If your car won’t start, you may get frustrated multiple times. Your garage-parked car may not start. There are many reasons a card won’t start, but I can help.
I have sixteen reasons a car won’t start. Follow these steps to solve the problem.
16 Reasons Why is My Car Not Starting?
Your car may not start for many reasons. Common causes:
Remember that diagnosing the cause of your car not starting can be complicated and require specialised tools and knowledge. For accurate diagnosis and repair, consult a professional mechanic.
1. Dead battery
The battery powers the starter motor, ignition system, and other electrical components. If the battery dies, the car won’t start.
Common battery failure causes:
Typically, car batteries have a lifespan of between three and five years. They eventually fail as they lose the ability to store a charge over time.
Over time, leaving an electrical device, such as a light or accessory, on when the automobile is turned off will drain the battery.
During operation, the alternator is responsible for charging the battery. If it fails, the battery won’t charge and dies.
Corroded or loose connections:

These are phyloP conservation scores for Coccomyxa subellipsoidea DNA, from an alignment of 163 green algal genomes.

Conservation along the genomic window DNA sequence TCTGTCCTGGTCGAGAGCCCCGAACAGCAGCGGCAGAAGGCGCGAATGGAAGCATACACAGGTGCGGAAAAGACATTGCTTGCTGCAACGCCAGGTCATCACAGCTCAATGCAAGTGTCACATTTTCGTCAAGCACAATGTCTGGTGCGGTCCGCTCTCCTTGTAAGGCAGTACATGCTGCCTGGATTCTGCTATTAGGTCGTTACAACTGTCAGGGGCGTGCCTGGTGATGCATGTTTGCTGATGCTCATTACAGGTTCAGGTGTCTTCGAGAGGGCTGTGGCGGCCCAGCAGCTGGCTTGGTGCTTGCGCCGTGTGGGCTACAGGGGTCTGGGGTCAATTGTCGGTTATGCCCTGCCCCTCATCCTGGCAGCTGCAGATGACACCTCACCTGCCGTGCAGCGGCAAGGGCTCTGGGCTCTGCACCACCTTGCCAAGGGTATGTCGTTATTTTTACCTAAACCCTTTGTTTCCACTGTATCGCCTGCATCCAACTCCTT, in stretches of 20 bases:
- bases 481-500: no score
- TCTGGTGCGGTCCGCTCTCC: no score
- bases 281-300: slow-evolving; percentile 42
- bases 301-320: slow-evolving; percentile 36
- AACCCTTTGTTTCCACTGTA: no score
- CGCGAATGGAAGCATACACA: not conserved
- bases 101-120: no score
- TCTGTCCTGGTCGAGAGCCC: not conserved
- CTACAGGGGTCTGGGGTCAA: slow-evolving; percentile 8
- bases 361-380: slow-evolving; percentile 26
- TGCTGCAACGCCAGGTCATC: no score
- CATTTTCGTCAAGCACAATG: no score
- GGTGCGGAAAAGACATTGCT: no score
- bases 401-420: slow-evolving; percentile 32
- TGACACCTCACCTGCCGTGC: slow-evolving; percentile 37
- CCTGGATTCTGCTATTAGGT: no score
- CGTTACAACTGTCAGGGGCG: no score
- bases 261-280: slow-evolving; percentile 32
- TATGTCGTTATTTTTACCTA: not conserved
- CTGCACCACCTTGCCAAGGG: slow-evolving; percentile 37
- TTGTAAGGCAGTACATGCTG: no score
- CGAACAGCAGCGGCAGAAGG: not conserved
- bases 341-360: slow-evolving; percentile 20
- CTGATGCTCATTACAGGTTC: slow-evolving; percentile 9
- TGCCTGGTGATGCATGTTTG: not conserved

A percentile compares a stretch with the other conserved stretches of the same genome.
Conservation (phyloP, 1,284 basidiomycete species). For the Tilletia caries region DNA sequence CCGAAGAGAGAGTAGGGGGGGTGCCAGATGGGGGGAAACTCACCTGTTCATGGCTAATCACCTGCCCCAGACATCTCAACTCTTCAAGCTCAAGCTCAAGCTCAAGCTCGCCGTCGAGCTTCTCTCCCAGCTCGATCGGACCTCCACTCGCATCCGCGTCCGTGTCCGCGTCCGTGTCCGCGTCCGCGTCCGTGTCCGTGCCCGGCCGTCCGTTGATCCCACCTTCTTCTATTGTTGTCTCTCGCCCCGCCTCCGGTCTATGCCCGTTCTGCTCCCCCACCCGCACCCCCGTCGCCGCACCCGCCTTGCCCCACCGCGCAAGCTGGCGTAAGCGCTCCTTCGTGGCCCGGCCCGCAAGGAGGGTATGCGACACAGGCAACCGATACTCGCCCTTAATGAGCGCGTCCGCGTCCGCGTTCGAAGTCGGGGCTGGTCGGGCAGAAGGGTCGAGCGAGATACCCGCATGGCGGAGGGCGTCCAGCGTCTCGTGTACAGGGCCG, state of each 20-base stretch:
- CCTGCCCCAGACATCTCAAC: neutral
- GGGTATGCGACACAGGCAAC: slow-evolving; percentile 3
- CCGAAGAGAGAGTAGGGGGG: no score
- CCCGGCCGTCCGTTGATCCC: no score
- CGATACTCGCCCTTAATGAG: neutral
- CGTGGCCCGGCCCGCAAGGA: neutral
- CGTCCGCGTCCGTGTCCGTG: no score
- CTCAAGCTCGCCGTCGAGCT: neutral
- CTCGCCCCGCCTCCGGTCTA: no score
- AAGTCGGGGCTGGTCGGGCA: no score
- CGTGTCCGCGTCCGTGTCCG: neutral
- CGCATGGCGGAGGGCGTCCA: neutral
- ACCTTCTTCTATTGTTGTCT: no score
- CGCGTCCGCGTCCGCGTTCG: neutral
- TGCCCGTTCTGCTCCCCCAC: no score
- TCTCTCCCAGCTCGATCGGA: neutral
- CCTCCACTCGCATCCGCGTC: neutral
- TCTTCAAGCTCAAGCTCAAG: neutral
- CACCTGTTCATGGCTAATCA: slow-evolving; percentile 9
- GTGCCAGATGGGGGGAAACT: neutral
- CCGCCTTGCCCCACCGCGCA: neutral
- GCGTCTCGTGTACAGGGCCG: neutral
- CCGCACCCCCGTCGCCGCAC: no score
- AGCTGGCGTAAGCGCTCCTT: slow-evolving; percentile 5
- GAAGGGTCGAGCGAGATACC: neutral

Inadequate electrical connections, particularly at the battery terminals, might prohibit the battery from charging or supplying power to the vehicle’s electrical systems.
Excessive heat or cold can significantly impact the performance and lifespan of a battery.
Leaving lights or accessories on inadvertently when the vehicle is turned off can drain the battery.
If you believe that your car’s battery is dead, you can attempt to jump-start it using another vehicle with a functional battery or a portable jump-starter. If the vehicle starts after being jump-started, it is likely that the battery was at fault. The battery must be inspected and, if necessary, changed to prevent future starting issues. In addition, have the charging system, particularly the alternator, inspected to ensure proper operation.
2. Bad starter
A defective starter is a typical cause of a vehicle’s inability to start. During the initial ignition procedure, the starting motor is responsible for rotating the engine. When the key is turned or the start button is pressed, the starter motor engages the engine’s flywheel, forcing it to revolve and initiating combustion. The engine won’t start if the starter motor is broken.